When Anglo-Scottish Congregationalist Robert Morrison became the first Protestant missionary to set foot on Chinese soil, he had no idea how difficult it his work would be. Chinese society was hardwired in the piety and ritual of Confucianism, and therefore extraordinarily difficult to evangelize. Due to cultural customs, the male preachers had very little contact with the Chinese women, and struggled to reach them with the good news.
Female missionaries did their best, but progress was slow and frustrating. So, the missionaries thought up inventive ways of spreading the gospel message, such as recruiting local Chinese women, named “Bible women,” to evangelize the female community.
Writing for Christianity Today, Alexander Chow describes how this extraordinary group of women was formed:
“The earliest Bible women were often recruited from the employees of missionary households or from the wives and the mothers of Chinese male evangelists. Some were educated but many were illiterate. Due to the Protestant priority of the Bible, women missionaries needed to teach them to read Chinese—often through a Romanized form of Chinese characters—before they could read the Bible for themselves and communicate basic Christian teachings.”
As time progressed, many of these female missionaries were involved in setting up Christian boarding schools to educate Chinese girls.
“As Chinese society had long prioritized literacy and education for men, the missionaries’ desires for everyone to have the ability to read the Bible opened new vistas for these Chinese women,” Chow notes.
As they grew in confidence and ability, many of these “Bible women” began visiting the sick and caring for the poor, with some going on to openly evangelize the population and even hosting co-ed Bible groups.
One the most well-known “Bible women” was Dora Yu (Yu Cidu; 1873–1931).
“The daughter of a Chinese Presbyterian preacher, Yu studied medicine at Suzhou Women’s Medical School,” Chow writes. “In addition to her healthcare work, she also served as an itinerant preacher. In 1897, she accompanied American Josephine P. Campbell as a missionary to Korea, practicing medicine and preaching the gospel to Korean women.”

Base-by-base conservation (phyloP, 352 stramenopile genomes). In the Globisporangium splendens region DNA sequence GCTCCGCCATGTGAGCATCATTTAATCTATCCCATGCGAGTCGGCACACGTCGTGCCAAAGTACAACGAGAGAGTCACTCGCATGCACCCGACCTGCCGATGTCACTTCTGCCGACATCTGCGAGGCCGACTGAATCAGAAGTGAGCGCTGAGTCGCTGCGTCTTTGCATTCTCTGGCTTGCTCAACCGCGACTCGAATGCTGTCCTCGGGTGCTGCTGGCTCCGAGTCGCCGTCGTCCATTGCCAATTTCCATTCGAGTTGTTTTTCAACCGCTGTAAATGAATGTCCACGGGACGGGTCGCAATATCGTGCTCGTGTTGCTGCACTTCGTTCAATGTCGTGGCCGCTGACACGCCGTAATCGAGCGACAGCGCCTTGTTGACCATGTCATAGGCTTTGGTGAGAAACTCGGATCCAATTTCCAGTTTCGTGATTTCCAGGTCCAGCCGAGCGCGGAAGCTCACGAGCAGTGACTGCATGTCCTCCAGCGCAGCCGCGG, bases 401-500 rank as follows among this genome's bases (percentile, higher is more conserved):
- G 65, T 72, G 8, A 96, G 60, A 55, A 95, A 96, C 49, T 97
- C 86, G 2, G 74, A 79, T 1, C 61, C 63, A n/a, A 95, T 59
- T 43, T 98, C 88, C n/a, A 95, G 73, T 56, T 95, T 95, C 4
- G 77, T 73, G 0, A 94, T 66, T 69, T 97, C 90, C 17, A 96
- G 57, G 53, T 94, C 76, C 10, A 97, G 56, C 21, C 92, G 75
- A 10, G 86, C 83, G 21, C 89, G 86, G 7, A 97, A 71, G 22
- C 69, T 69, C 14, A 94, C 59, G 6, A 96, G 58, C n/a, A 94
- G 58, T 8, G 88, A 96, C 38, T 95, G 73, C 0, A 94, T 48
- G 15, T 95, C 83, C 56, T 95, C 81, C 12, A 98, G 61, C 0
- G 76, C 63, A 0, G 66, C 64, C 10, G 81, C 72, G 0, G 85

“When she returned to China six years later, she eventually gave up medicine to devote her attention to revival preaching. At one revival meeting, she converted a woman named Peace Lin (Lin Heping) and, in a later meeting, converted Lin’s son, the young Watchman Nee (Ni Tuosheng)—both of whom became evangelists themselves. Yu continued to lead revival meetings throughout China and was invited to be the main speaker at the Keswick Convention, an annual British evangelistic conference, in 1927.”
What is abundantly clear is that the Lord has worked wonders through women, both foreign and native, to advance the gospel in communist China, despite fierce and continued persecution. Just last year, a Christian woman was sentenced to three years in prison for simply holding a Bible study. Ma Huichao was taken into custody in January 2017 after she and three others met to study the Bible together without attaining prior government approval. According to China Aid, her lawyer was forbidden from pleading not guilty to the charges.
Despite such disheartening setbacks, the gospel continues to advance. Through the dedication and zeal of the early foreign missionaries, the pioneering work of the “Bible women,” and the commitment of the rapidly expanding native Christian community, China continues to experience something of a revival. According to the Council on Foreign Relations, there are is estimated to be between 93 and 115 million Protestants living in the nation today.
Pray the good news will continue to spread!
(H/T: Christianity Today)